Are you losing sleep, worrying you’re going to miss your upstream Scope 3 target?
If you are, you’re not alone.
We speak to hundreds of executives every year who are responsible for achieving Scope 3 reductions and I can count on the fingers of one hand those that are confident of making them.
That’s pretty serious for the corporations concerned. Just listen to investors like Black Rock and you soon realise these targets are increasingly important for ESG ratings, share price and access to capital. And of course, it’s very serious for the battle against climate change.
So why is confidence so low?
Scope 3 encompasses an enormous area of your value chain outside your operations. Some of it is still largely within your control, such as materials specifications and product design. After all, how you design a product, and the materials you specify, directly influence your suppliers’ foot-print and how your customers use, recycle or dispose of it.
But there are some areas where your influence will seem much weaker.
Upstream of a company’s operations there are probably hundreds or thousands of different suppliers, many of whom are not exclusive to any one customer. If you were to map the operations from the largest companies within any given sector, you would find an unstable web of overlapping value chains, particularly as you drop below the tiers.
This unstable web makes accurate and complete Scope 3 emissions data notoriously hard to collect and then there is the even bigger challenge of encouraging the suppliers to change and improve. Within this context, a particularly difficult area to influence and improve is your suppliers’ own operations. Suppliers may be a little cynical after years of being squeezed on price; perhaps they lack the necessary ‘know-how’ or access to capital; or it’s just not a priority because getting quality product out the door, on time is hard enough already.
Top 3 tips for hitting upstream Scope 3 targets:
Whatever the specific reasons, here are 3 best practices that can help you boost your influence with your suppliers and encourage them to improve the carbon efficiency of their operations. This will in turn significantly increase the certainty of hitting your supply chain targets:
1. Focus on your hotspots:
The first may be obvious but that doesn’t make it less important. Effective Scope 3 reduction programs start with a focus on suppliers with high emissions, or, if this information isn’t available, on suppliers comprising a significant portion of the company’s spend. Our client Honda (USA), for instance, focuses its efforts on 60% of its tier 1 suppliers. The products bought-in from these suppliers together comprise 90%+ of Honda’s up-stream emissions.
2. Look forward not backwards:
Many companies make huge efforts to collect historical data on the operational emissions of their suppliers, usually at an enterprise-level but sometimes from site utility bills. But it doesn’t really help suppliers to improve. Historical data is necessary, but not sufficient. Relying solely on it, is like driving a car using the rear-view mirror. What you need, to know whether your suppliers are going in the right direction and fast enough, is forecast data. In our experience the most useful forecast data for driving improvement comes in the form of planned and completed site-level carbon reduction projects. This data can be used to give you two things:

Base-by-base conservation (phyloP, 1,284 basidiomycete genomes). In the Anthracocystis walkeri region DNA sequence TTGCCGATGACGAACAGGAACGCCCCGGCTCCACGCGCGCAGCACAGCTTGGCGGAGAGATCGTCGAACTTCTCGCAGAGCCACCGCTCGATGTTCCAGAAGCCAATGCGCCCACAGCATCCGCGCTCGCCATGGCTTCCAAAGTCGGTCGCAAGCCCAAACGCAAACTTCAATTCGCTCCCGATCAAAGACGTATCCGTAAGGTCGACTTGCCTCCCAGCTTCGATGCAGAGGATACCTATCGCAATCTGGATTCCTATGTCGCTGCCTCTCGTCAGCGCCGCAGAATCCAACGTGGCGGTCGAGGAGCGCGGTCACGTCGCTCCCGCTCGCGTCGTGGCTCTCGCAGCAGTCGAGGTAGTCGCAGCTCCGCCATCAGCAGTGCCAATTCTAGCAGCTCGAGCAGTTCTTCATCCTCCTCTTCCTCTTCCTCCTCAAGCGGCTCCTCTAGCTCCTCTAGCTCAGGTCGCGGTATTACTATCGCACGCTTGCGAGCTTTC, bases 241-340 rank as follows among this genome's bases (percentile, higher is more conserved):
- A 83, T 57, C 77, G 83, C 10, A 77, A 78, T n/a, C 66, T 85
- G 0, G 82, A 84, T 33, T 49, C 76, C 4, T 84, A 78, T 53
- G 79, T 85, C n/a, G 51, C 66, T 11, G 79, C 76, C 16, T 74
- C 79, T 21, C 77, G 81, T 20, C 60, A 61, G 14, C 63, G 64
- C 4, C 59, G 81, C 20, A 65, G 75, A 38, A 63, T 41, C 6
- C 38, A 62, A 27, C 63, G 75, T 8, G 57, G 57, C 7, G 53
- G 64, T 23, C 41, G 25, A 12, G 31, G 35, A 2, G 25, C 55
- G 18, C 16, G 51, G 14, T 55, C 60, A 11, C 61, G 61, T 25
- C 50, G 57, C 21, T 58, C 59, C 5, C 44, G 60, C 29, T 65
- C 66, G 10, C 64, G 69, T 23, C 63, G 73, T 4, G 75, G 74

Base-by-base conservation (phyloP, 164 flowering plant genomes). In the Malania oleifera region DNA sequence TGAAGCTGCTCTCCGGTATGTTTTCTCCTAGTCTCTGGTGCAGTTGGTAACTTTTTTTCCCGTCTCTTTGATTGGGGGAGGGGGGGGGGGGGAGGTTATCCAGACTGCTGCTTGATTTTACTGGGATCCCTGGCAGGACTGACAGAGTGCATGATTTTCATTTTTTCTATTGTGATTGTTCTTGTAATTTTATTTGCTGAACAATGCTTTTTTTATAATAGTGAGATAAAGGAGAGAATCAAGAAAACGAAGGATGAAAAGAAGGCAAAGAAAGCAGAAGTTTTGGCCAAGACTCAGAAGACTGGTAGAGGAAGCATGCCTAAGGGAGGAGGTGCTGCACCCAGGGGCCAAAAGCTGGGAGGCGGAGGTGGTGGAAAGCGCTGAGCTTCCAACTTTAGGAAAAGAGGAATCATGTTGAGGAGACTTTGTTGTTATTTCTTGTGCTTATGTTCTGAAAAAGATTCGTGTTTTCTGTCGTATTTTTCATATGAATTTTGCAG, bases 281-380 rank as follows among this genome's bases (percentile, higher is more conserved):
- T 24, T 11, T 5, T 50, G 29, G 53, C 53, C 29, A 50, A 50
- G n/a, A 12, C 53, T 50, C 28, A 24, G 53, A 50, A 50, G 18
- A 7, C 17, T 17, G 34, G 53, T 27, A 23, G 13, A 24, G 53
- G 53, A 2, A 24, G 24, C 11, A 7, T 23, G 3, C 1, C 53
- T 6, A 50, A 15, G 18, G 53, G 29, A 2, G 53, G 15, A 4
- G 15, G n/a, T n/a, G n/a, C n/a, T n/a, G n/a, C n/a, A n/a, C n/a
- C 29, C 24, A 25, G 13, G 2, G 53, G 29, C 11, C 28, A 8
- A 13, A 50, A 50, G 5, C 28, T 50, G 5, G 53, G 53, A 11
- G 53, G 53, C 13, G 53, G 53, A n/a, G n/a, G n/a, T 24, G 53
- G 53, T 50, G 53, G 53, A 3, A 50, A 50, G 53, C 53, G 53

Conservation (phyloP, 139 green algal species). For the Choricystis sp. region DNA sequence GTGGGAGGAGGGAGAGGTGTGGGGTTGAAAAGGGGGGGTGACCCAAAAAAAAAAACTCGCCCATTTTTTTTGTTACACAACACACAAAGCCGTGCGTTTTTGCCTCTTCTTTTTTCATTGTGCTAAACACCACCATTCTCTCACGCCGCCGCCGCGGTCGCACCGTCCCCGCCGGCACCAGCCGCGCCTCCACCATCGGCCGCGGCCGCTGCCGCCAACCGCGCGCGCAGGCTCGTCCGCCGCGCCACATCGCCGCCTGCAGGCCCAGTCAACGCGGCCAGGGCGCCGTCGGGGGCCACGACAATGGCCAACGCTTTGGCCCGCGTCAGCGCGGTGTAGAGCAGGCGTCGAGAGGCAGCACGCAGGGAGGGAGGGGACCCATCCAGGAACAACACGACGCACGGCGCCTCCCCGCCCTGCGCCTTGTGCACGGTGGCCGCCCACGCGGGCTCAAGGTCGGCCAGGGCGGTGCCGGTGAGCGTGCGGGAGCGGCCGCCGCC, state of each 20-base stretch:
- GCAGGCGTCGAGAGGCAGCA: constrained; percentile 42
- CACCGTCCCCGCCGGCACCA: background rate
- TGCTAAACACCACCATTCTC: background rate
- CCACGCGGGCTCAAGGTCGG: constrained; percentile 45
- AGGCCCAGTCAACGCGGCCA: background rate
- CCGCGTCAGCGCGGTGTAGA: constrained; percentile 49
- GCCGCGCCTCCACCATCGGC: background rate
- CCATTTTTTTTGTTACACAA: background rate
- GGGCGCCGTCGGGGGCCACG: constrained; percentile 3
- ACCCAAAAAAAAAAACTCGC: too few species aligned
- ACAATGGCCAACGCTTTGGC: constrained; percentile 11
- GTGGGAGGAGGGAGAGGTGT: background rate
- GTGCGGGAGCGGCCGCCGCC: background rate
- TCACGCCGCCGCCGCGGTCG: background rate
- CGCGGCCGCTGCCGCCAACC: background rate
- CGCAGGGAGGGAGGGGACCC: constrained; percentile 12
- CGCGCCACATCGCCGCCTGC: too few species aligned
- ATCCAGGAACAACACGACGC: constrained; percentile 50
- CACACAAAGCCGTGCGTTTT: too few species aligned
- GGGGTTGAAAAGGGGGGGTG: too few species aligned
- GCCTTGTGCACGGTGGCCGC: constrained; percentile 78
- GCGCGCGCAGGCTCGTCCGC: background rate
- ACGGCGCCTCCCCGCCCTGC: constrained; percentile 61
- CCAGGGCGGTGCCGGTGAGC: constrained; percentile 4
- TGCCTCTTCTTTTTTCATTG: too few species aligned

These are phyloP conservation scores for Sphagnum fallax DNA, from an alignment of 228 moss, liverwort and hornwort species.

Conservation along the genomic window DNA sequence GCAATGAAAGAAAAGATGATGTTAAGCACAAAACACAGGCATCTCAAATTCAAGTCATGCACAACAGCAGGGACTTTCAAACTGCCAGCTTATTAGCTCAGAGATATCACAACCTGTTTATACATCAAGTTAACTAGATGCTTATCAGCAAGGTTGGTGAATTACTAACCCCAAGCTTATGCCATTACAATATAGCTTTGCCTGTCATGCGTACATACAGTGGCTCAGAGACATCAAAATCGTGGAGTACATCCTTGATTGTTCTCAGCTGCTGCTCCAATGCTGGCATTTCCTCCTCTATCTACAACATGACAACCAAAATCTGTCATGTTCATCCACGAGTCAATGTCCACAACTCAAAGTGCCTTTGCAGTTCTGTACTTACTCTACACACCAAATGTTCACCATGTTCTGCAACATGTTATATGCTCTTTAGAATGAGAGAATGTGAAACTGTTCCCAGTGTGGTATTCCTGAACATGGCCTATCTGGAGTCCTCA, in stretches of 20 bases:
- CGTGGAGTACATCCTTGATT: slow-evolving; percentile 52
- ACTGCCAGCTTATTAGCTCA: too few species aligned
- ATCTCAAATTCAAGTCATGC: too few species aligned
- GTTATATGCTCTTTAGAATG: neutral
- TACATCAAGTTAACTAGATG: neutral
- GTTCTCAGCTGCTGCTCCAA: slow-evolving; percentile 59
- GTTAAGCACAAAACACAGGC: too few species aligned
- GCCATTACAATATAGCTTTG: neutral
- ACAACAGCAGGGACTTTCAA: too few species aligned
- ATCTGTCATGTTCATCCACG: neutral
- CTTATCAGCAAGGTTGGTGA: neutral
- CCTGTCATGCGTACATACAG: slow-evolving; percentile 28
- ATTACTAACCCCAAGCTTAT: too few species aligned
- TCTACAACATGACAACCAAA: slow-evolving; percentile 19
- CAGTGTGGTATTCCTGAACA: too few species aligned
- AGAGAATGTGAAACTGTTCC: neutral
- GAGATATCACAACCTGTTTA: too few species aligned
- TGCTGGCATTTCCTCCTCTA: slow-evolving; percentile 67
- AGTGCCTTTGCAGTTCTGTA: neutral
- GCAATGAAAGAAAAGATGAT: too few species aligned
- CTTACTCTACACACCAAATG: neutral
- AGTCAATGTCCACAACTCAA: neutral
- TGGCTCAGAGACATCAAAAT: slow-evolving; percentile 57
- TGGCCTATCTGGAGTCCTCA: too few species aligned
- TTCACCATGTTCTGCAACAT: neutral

- In combination with actual, historical data it can give you an estimate of supplier progress along the glide path to your target. Are suppliers doing or planning to do enough to hit your target? What is the gap likely to look like next year and in 5 years’ time? From this data you can see clearly which suppliers are really falling behind and will need help.
- Over time, this data shows what kinds of interventions really make the difference and in what circumstances. What is driving the success of your top performing suppliers? What best practice play book would get the best results for a specific segment of your supply base? Using this data will enable you to engage suppliers in a proven and informed program of improvement and really help them to accelerate towards your target.
3. Do it together:
Asda’s and Coop’s supply chains both use our software, the Bee, as a common platform to collect data (both historical and forecast) and drive improvement. It has taught us the power of customers coordinating engagement across a shared supply base. That has also been the experience of CDP.
They report that when two customers request data from a mutual supplier there is a 68% probability that the supplier will respond, but if three companies send a response request, the likelihood jumps to 76% .. In short, the more data requests a supplier receives and the more support to improve they receive, from different customers, the more likely they are to take action and help you to hit your supply chain goals.
The results: visibility, improvement and certainty
Hitting your upstream operational targets on time will probably always be one of the most difficult parts of achieving your company’s public Scope 3 commitments on carbon reduction. But these 3 best practices can help to give you much greater forward visibility of supplier progress towards your target, accelerate improvements and give you much greater certainty that you are going to make them.
And that may help you sleep better at night.
About the author: Martin Chilcott is the co-founder and CEO of Manufacture 2030, whose cloud-based software platform the Bee helps corporations like Honda, Asda, Stanley Black and Decker and Interface drive improvements and accelerate CO2e emissions reductions across their manufacturing operations and supply chains in order to achieve their public commitments.